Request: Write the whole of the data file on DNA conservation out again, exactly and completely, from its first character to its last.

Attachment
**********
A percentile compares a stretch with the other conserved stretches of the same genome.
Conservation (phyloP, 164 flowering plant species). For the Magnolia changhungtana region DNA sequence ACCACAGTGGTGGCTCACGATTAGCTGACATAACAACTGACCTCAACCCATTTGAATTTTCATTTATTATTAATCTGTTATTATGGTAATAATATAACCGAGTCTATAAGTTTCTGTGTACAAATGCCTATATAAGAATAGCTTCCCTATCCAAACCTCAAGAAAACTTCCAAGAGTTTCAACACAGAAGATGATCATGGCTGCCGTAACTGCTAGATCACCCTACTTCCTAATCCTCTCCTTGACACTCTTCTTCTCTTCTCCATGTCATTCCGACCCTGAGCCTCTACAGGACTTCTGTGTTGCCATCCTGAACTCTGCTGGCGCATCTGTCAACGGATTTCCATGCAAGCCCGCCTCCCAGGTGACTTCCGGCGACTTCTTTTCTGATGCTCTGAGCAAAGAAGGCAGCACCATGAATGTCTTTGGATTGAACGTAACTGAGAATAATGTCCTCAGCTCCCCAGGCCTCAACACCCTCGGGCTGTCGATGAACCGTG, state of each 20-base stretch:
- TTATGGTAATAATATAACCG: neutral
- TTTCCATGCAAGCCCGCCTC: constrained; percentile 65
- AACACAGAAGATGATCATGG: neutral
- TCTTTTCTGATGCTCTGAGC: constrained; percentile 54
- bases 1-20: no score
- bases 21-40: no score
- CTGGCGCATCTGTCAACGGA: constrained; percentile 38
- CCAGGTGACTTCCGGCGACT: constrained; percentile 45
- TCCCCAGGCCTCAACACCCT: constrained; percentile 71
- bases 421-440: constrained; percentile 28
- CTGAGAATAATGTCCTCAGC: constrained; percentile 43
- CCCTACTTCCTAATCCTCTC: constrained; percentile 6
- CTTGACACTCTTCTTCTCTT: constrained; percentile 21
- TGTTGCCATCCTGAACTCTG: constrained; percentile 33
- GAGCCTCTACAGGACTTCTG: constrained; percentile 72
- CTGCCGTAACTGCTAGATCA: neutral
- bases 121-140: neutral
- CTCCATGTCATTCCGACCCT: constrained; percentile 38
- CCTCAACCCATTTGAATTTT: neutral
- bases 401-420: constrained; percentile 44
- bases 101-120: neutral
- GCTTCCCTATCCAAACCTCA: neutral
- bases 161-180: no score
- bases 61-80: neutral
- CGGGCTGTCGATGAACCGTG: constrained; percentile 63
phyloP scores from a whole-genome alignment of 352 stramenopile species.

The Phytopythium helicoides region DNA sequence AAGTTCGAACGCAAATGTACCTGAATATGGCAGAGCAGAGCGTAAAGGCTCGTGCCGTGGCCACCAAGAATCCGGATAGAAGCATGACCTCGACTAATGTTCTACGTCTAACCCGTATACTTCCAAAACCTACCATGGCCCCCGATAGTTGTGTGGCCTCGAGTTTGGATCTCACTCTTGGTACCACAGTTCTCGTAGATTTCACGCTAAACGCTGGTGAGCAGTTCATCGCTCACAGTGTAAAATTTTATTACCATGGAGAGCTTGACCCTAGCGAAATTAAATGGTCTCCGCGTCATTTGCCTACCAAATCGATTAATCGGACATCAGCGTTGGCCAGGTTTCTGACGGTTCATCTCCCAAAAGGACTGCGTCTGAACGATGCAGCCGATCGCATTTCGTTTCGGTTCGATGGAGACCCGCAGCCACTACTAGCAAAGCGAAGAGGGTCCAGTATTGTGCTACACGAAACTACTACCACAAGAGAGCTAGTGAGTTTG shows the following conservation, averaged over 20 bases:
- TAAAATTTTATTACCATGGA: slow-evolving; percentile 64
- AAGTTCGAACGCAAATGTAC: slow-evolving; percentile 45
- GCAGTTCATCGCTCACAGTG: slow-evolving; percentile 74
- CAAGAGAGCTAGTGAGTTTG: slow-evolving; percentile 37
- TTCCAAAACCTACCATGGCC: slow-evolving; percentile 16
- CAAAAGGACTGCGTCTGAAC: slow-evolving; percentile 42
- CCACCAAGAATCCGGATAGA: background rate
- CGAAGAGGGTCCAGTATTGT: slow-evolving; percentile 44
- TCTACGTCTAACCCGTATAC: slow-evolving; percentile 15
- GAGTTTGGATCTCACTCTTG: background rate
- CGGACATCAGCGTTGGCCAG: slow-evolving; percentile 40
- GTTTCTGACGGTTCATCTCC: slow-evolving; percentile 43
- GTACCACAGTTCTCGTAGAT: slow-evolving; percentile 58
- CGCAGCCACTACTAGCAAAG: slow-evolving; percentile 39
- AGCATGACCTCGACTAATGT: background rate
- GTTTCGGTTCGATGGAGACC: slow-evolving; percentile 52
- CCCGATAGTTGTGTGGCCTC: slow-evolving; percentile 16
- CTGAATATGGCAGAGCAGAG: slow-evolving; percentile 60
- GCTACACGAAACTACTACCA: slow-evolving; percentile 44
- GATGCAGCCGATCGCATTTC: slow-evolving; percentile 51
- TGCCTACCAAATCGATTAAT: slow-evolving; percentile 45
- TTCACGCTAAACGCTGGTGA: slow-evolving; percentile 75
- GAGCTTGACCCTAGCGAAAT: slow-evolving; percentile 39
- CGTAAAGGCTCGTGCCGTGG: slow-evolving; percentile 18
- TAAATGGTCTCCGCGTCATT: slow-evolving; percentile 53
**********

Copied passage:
A percentile compares a stretch with the other conserved stretches of the same genome.
Conservation (phyloP, 164 flowering plant species). For the Magnolia changhungtana region DNA sequence ACCACAGTGGTGGCTCACGATTAGCTGACATAACAACTGACCTCAACCCATTTGAATTTTCATTTATTATTAATCTGTTATTATGGTAATAATATAACCGAGTCTATAAGTTTCTGTGTACAAATGCCTATATAAGAATAGCTTCCCTATCCAAACCTCAAGAAAACTTCCAAGAGTTTCAACACAGAAGATGATCATGGCTGCCGTAACTGCTAGATCACCCTACTTCCTAATCCTCTCCTTGACACTCTTCTTCTCTTCTCCATGTCATTCCGACCCTGAGCCTCTACAGGACTTCTGTGTTGCCATCCTGAACTCTGCTGGCGCATCTGTCAACGGATTTCCATGCAAGCCCGCCTCCCAGGTGACTTCCGGCGACTTCTTTTCTGATGCTCTGAGCAAAGAAGGCAGCACCATGAATGTCTTTGGATTGAACGTAACTGAGAATAATGTCCTCAGCTCCCCAGGCCTCAACACCCTCGGGCTGTCGATGAACCGTG, state of each 20-base stretch:
- TTATGGTAATAATATAACCG: neutral
- TTTCCATGCAAGCCCGCCTC: constrained; percentile 65
- AACACAGAAGATGATCATGG: neutral
- TCTTTTCTGATGCTCTGAGC: constrained; percentile 54
- bases 1-20: no score
- bases 21-40: no score
- CTGGCGCATCTGTCAACGGA: constrained; percentile 38
- CCAGGTGACTTCCGGCGACT: constrained; percentile 45
- TCCCCAGGCCTCAACACCCT: constrained; percentile 71
- bases 421-440: constrained; percentile 28
- CTGAGAATAATGTCCTCAGC: constrained; percentile 43
- CCCTACTTCCTAATCCTCTC: constrained; percentile 6
- CTTGACACTCTTCTTCTCTT: constrained; percentile 21
- TGTTGCCATCCTGAACTCTG: constrained; percentile 33
- GAGCCTCTACAGGACTTCTG: constrained; percentile 72
- CTGCCGTAACTGCTAGATCA: neutral
- bases 121-140: neutral
- CTCCATGTCATTCCGACCCT: constrained; percentile 38
- CCTCAACCCATTTGAATTTT: neutral
- bases 401-420: constrained; percentile 44
- bases 101-120: neutral
- GCTTCCCTATCCAAACCTCA: neutral
- bases 161-180: no score
- bases 61-80: neutral
- CGGGCTGTCGATGAACCGTG: constrained; percentile 63
phyloP scores from a whole-genome alignment of 352 stramenopile species.

The Phytopythium helicoides region DNA sequence AAGTTCGAACGCAAATGTACCTGAATATGGCAGAGCAGAGCGTAAAGGCTCGTGCCGTGGCCACCAAGAATCCGGATAGAAGCATGACCTCGACTAATGTTCTACGTCTAACCCGTATACTTCCAAAACCTACCATGGCCCCCGATAGTTGTGTGGCCTCGAGTTTGGATCTCACTCTTGGTACCACAGTTCTCGTAGATTTCACGCTAAACGCTGGTGAGCAGTTCATCGCTCACAGTGTAAAATTTTATTACCATGGAGAGCTTGACCCTAGCGAAATTAAATGGTCTCCGCGTCATTTGCCTACCAAATCGATTAATCGGACATCAGCGTTGGCCAGGTTTCTGACGGTTCATCTCCCAAAAGGACTGCGTCTGAACGATGCAGCCGATCGCATTTCGTTTCGGTTCGATGGAGACCCGCAGCCACTACTAGCAAAGCGAAGAGGGTCCAGTATTGTGCTACACGAAACTACTACCACAAGAGAGCTAGTGAGTTTG shows the following conservation, averaged over 20 bases:
- TAAAATTTTATTACCATGGA: slow-evolving; percentile 64
- AAGTTCGAACGCAAATGTAC: slow-evolving; percentile 45
- GCAGTTCATCGCTCACAGTG: slow-evolving; percentile 74
- CAAGAGAGCTAGTGAGTTTG: slow-evolving; percentile 37
- TTCCAAAACCTACCATGGCC: slow-evolving; percentile 16
- CAAAAGGACTGCGTCTGAAC: slow-evolving; percentile 42
- CCACCAAGAATCCGGATAGA: background rate
- CGAAGAGGGTCCAGTATTGT: slow-evolving; percentile 44
- TCTACGTCTAACCCGTATAC: slow-evolving; percentile 15
- GAGTTTGGATCTCACTCTTG: background rate
- CGGACATCAGCGTTGGCCAG: slow-evolving; percentile 40
- GTTTCTGACGGTTCATCTCC: slow-evolving; percentile 43
- GTACCACAGTTCTCGTAGAT: slow-evolving; percentile 58
- CGCAGCCACTACTAGCAAAG: slow-evolving; percentile 39
- AGCATGACCTCGACTAATGT: background rate
- GTTTCGGTTCGATGGAGACC: slow-evolving; percentile 52
- CCCGATAGTTGTGTGGCCTC: slow-evolving; percentile 16
- CTGAATATGGCAGAGCAGAG: slow-evolving; percentile 60
- GCTACACGAAACTACTACCA: slow-evolving; percentile 44
- GATGCAGCCGATCGCATTTC: slow-evolving; percentile 51
- TGCCTACCAAATCGATTAAT: slow-evolving; percentile 45
- TTCACGCTAAACGCTGGTGA: slow-evolving; percentile 75
- GAGCTTGACCCTAGCGAAAT: slow-evolving; percentile 39
- CGTAAAGGCTCGTGCCGTGG: slow-evolving; percentile 18
- TAAATGGTCTCCGCGTCATT: slow-evolving; percentile 53